Long Tail Theory Disproved in the End

Chris Anderson’s Long Tail (Random House, 2006) made a greater impact than most airport-business-books with cool taglines. It suggested that the internet turned the rules of supply and demand upside down, with digital there is no cost for storage and stock kept can be unlimited. Anderson’s hypothesis is that this would create “unlimited demand”, that each item will be purchased (or downloaded, accessed, clicked-on, whatever) at least once. To some extent, the theory was a case of “faith economics”, as only long tail phenomena had been observed to a limited extent around the time Anderson’s book was published. Now, seven years later, we have the evidence, however. Turns out the Long Tail-theory does not hold. It may have looked like the tail end of the long curve was infinite, but given enough supply it actually does end. Let’s take a look at a few examples of this.

Earlier this autumn, music streaming service Spotify celebrated its fifth birthday and released some data. One fact was particularly interesting in this context: out of the 20 million (or so) songs available on the service, 20% have never been played. Not a single time. Sure, Chris Anderson might argue that five years is not enough, but that would lead to the conclusion that with his theory only works with an infinite time span – hardly the case in real life and surely not to base economic assessments on. Spotify, by the way, is working to speed things up by introducing a function that lets users listen to random unplayed songs. The jury is still out on whether that is long tail dogmatism or an honest attempt to find hidden gems in the catalogue.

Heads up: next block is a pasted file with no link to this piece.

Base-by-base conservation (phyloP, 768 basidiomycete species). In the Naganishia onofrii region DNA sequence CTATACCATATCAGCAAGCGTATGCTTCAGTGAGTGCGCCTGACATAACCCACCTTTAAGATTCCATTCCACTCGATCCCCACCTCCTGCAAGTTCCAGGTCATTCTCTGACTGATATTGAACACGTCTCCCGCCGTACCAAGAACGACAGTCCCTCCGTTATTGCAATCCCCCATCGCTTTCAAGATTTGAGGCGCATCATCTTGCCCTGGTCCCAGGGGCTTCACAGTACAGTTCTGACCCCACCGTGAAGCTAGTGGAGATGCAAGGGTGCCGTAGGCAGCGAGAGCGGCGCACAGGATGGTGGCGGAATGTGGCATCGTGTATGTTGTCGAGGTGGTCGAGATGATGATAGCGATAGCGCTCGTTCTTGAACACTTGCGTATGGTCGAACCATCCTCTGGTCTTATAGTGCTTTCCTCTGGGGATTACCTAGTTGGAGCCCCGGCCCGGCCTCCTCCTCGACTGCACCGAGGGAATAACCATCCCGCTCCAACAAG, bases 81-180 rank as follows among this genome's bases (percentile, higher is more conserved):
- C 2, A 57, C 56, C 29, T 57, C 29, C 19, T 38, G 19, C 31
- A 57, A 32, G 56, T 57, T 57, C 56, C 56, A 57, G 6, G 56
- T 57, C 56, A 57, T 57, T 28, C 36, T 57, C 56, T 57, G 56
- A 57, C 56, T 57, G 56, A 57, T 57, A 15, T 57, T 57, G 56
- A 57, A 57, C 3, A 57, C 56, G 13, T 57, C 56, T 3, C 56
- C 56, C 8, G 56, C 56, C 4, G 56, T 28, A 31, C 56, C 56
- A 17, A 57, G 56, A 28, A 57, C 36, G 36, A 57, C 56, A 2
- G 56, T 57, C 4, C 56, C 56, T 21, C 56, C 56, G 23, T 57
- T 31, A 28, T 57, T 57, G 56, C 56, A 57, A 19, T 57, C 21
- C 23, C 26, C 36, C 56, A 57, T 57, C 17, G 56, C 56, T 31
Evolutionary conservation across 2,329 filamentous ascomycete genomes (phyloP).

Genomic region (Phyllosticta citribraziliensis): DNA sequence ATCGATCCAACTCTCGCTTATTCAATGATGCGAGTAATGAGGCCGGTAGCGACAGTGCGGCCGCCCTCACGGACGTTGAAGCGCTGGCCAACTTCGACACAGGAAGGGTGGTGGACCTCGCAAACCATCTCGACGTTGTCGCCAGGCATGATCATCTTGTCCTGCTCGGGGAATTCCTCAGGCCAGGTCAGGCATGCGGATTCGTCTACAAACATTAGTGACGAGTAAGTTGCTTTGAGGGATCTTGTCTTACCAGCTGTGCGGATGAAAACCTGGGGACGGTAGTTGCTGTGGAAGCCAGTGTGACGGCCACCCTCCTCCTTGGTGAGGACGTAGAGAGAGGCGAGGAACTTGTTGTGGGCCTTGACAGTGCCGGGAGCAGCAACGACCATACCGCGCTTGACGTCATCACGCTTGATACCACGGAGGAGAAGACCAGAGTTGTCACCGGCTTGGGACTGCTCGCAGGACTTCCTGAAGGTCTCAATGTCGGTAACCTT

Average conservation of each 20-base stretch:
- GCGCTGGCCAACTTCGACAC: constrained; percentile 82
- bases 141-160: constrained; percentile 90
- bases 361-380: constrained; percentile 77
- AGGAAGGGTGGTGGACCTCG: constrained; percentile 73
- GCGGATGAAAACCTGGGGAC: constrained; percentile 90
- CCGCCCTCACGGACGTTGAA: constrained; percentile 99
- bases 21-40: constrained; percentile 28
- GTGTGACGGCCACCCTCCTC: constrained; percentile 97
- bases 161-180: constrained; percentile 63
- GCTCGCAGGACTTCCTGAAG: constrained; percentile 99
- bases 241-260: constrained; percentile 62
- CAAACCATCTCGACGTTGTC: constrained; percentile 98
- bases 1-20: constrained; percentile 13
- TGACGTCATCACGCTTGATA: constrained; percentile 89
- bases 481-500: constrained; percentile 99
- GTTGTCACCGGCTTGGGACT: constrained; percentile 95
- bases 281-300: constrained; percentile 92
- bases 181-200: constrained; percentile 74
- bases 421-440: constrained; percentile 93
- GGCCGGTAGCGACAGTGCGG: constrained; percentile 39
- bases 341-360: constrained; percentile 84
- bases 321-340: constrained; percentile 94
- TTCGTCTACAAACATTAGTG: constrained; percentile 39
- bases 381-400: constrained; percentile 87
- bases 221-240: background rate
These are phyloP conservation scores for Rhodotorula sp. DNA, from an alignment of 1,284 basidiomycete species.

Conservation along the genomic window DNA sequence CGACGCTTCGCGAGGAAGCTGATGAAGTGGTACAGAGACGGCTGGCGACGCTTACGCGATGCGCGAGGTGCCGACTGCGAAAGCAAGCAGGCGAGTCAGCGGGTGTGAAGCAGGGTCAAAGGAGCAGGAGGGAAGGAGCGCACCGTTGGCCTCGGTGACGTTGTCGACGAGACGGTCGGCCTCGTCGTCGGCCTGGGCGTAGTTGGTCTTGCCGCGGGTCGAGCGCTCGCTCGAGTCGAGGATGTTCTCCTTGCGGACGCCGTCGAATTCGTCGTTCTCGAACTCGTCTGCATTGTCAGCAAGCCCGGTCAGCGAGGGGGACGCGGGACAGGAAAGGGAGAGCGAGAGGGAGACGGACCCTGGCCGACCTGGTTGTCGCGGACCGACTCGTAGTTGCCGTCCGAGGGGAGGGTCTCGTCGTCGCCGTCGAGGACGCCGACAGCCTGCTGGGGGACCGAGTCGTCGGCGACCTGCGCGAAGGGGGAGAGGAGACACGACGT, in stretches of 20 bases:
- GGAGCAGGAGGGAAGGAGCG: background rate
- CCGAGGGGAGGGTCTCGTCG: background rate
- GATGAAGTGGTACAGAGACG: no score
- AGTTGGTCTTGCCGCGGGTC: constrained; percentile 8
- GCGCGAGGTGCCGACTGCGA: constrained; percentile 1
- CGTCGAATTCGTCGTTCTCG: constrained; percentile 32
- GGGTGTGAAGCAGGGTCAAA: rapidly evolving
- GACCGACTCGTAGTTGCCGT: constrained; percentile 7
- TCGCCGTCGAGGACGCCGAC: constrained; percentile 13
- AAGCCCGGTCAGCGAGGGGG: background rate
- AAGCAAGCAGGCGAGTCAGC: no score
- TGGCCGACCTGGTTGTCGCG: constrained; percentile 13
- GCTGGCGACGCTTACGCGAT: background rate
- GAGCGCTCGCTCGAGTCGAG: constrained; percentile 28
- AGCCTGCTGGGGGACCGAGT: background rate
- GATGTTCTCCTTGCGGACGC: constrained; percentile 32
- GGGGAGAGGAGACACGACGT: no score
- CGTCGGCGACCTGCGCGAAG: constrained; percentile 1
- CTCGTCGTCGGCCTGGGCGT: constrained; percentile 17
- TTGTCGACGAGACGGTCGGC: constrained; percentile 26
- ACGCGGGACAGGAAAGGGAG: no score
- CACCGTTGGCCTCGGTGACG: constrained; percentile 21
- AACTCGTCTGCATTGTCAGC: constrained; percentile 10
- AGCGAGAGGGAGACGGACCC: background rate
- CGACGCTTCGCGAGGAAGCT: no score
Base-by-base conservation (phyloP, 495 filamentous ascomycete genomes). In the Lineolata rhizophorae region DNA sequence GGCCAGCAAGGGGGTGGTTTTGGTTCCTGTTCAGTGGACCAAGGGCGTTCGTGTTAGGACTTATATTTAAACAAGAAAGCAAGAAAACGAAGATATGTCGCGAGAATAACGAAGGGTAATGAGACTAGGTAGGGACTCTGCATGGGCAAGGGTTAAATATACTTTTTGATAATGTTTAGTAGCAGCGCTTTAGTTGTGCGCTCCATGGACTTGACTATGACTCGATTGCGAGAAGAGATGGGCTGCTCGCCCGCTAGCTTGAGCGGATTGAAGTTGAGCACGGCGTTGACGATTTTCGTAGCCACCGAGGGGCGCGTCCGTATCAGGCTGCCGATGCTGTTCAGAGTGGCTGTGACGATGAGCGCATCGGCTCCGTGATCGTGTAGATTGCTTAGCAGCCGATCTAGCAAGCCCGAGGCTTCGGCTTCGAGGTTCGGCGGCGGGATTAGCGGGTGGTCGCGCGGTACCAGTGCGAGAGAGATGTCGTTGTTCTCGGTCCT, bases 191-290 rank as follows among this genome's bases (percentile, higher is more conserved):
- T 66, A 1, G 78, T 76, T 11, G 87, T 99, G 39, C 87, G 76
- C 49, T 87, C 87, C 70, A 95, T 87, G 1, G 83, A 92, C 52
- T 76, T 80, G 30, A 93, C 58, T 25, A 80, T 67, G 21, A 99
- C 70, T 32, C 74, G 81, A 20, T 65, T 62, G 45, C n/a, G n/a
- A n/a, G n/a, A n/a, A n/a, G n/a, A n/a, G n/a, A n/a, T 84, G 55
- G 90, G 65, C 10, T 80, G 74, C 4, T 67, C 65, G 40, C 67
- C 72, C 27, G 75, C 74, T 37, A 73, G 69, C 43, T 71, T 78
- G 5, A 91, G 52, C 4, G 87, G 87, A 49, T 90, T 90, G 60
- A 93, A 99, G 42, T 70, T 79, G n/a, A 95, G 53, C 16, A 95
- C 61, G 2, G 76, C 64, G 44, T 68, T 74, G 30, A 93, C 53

Another example is Amazon’s literature self-publishing service Kindle Direct Publishing which lets “publish once and reach readers worldwide”. “Potentially” is the missing word in that sentence: while no data has been made available, you only have to look to the user forums to find self-publishers scratching their heads wondering why their books get zero downloads, in spite of the fact that they are free.

The third case in point is the Iphone Appstore, where hundreds of apps are added daily. In the early days, an app typically cost one US-dollar (in some cases more), but these days with more than one million apps available and almost thousand added new every day free is the normal price (which coincidentally was the title of Anderson’s subsequent book). Some sources suggest that two thirds of apps have never been downloaded.

It seems the long tail grew too long in the end. Even online, the old laws of supply and demand still apply. With endless choice came not unlimited demand, but zero value. The new game is making money from free, but that’s a different topic altogether.

The Long Tail: http://www.longtail.com/about.html

Spotify data: http://news.spotify.com/us/2013/10/07/the-spotify-story-so-far/

Kindle Direct Publishing: https://kdp.amazon.com/kdp/self-publishing/signin

Two thirds of apps never downloaded: http://www.ijailbreak.com/applications/over-400000-apps-in-apple-app-store-have-zero-downloads/

Free – the book: http://www.longtail.com/the_long_tail/2009/07/free-for-free-first-ebook-and-audiobook-versions-released.html